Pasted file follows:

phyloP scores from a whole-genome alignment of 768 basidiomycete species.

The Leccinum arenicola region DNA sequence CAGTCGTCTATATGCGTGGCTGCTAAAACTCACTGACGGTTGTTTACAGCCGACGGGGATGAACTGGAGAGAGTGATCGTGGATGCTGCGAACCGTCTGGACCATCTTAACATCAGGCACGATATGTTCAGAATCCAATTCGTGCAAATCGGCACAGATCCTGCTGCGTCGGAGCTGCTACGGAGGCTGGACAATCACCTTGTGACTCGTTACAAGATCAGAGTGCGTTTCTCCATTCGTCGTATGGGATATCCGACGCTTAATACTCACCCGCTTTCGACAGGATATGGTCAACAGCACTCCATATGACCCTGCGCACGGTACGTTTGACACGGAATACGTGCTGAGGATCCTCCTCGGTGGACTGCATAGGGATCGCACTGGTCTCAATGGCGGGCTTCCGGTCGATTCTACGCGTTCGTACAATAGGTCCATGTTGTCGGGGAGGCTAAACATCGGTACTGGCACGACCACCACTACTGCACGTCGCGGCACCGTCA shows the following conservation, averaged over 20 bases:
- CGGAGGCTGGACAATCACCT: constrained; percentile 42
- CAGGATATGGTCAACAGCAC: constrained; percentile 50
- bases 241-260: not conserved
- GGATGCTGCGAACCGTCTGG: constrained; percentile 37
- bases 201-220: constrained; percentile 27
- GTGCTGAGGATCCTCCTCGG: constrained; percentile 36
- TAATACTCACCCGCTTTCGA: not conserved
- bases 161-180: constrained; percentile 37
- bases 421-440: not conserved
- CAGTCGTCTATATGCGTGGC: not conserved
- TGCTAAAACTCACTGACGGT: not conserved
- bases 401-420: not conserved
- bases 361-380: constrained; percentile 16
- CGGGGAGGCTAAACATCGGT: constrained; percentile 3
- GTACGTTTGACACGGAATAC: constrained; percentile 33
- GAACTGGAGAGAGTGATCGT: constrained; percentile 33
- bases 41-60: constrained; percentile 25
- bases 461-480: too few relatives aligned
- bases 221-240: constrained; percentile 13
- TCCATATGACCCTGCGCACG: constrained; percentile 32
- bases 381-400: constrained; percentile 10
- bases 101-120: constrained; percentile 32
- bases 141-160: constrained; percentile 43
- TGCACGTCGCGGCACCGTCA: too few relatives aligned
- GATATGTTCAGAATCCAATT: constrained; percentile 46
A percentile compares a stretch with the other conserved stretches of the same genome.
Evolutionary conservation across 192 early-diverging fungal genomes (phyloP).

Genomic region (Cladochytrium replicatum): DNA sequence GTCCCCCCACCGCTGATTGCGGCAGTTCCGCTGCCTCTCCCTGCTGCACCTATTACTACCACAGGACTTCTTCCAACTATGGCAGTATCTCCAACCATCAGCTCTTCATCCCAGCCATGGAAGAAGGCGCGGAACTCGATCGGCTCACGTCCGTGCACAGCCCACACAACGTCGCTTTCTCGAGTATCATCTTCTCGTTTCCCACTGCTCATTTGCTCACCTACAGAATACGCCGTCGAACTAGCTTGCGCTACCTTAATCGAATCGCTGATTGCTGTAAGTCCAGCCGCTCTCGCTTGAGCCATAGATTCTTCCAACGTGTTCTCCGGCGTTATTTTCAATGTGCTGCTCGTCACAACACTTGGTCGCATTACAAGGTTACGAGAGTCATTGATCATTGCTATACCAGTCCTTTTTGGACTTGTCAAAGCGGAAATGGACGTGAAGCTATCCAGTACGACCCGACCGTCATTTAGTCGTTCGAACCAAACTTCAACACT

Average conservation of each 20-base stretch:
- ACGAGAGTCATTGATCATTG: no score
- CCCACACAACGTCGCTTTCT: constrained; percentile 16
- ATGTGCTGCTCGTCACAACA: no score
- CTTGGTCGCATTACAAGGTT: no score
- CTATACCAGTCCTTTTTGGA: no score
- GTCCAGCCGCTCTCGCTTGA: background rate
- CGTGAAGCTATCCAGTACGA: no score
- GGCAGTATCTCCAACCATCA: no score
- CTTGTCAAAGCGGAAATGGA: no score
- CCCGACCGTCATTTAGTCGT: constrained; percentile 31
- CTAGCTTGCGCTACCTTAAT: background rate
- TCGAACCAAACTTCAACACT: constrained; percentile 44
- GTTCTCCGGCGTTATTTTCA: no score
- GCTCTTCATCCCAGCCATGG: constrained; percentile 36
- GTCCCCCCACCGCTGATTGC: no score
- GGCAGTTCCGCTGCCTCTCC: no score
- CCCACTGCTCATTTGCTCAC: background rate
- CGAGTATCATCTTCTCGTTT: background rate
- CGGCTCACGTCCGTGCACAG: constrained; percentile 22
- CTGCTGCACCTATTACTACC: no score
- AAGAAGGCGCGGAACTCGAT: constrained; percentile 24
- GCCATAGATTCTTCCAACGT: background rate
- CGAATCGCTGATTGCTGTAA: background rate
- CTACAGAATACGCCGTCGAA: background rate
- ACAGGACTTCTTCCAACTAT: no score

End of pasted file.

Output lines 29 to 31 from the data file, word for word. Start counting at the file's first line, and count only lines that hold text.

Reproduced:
Evolutionary conservation across 192 early-diverging fungal genomes (phyloP).

Genomic region (Cladochytrium replicatum): DNA sequence GTCCCCCCACCGCTGATTGCGGCAGTTCCGCTGCCTCTCCCTGCTGCACCTATTACTACCACAGGACTTCTTCCAACTATGGCAGTATCTCCAACCATCAGCTCTTCATCCCAGCCATGGAAGAAGGCGCGGAACTCGATCGGCTCACGTCCGTGCACAGCCCACACAACGTCGCTTTCTCGAGTATCATCTTCTCGTTTCCCACTGCTCATTTGCTCACCTACAGAATACGCCGTCGAACTAGCTTGCGCTACCTTAATCGAATCGCTGATTGCTGTAAGTCCAGCCGCTCTCGCTTGAGCCATAGATTCTTCCAACGTGTTCTCCGGCGTTATTTTCAATGTGCTGCTCGTCACAACACTTGGTCGCATTACAAGGTTACGAGAGTCATTGATCATTGCTATACCAGTCCTTTTTGGACTTGTCAAAGCGGAAATGGACGTGAAGCTATCCAGTACGACCCGACCGTCATTTAGTCGTTCGAACCAAACTTCAACACT

Average conservation of each 20-base stretch: